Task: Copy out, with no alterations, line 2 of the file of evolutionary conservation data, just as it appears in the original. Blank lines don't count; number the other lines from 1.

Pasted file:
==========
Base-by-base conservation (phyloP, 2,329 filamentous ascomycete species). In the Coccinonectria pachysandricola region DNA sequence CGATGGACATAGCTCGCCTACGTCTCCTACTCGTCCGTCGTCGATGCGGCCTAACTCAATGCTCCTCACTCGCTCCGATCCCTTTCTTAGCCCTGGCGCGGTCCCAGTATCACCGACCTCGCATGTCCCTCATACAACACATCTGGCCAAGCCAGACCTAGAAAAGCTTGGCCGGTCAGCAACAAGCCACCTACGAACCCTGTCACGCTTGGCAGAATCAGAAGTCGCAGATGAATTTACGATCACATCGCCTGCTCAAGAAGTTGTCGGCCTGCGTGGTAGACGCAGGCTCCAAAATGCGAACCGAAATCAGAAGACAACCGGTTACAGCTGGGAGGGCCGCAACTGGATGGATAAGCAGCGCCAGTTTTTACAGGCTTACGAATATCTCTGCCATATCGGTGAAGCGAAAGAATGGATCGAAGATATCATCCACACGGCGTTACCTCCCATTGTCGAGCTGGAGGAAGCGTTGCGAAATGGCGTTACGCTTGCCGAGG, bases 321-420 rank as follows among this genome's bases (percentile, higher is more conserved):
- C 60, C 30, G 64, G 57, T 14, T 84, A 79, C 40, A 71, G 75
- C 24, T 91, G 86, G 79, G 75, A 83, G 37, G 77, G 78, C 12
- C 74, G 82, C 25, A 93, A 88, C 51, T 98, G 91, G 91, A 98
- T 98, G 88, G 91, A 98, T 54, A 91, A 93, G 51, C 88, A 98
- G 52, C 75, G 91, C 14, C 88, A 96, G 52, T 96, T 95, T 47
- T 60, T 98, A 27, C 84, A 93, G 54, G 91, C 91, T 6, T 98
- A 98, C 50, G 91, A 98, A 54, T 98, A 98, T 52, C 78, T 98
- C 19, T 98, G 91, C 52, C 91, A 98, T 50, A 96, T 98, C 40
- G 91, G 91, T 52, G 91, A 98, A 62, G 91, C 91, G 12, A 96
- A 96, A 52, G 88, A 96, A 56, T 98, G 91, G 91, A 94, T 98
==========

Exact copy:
- C 60, C 30, G 64, G 57, T 14, T 84, A 79, C 40, A 71, G 75